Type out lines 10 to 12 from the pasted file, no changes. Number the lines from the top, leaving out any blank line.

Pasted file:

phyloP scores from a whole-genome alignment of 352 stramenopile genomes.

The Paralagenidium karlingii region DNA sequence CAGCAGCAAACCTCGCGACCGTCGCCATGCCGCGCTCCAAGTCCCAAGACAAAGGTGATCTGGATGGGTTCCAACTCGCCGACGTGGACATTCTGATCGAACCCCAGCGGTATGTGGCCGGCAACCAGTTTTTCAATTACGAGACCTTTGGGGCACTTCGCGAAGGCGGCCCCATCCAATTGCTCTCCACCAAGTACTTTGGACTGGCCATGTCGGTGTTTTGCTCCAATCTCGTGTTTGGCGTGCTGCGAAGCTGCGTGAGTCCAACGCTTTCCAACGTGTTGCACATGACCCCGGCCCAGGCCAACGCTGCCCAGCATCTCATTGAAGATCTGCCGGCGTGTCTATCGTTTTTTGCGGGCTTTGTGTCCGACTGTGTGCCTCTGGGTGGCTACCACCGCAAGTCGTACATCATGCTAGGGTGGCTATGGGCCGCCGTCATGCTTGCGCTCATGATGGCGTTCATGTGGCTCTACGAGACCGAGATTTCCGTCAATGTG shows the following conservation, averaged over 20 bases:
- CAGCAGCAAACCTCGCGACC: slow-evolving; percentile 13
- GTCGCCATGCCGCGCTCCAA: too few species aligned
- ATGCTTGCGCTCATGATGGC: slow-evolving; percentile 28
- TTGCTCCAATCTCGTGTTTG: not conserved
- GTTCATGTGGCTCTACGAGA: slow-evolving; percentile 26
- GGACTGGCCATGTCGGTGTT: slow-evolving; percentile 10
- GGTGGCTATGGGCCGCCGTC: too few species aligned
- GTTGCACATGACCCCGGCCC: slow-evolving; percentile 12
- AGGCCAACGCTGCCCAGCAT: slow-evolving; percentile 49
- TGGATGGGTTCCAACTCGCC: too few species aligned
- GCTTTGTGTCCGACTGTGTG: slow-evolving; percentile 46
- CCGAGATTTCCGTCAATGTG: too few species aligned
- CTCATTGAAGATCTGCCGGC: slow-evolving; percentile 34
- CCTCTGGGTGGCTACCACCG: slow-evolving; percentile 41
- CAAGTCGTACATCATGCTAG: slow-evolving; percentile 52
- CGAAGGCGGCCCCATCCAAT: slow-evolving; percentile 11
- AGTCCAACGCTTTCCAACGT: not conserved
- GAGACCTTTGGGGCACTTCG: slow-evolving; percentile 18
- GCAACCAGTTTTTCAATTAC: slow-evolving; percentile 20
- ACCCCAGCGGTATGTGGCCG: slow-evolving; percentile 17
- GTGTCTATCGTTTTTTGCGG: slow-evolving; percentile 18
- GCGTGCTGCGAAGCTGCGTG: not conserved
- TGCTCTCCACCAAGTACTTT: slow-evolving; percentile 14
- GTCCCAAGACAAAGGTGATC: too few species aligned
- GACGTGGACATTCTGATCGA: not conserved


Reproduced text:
- GTTGCACATGACCCCGGCCC: slow-evolving; percentile 12
- AGGCCAACGCTGCCCAGCAT: slow-evolving; percentile 49
- TGGATGGGTTCCAACTCGCC: too few species aligned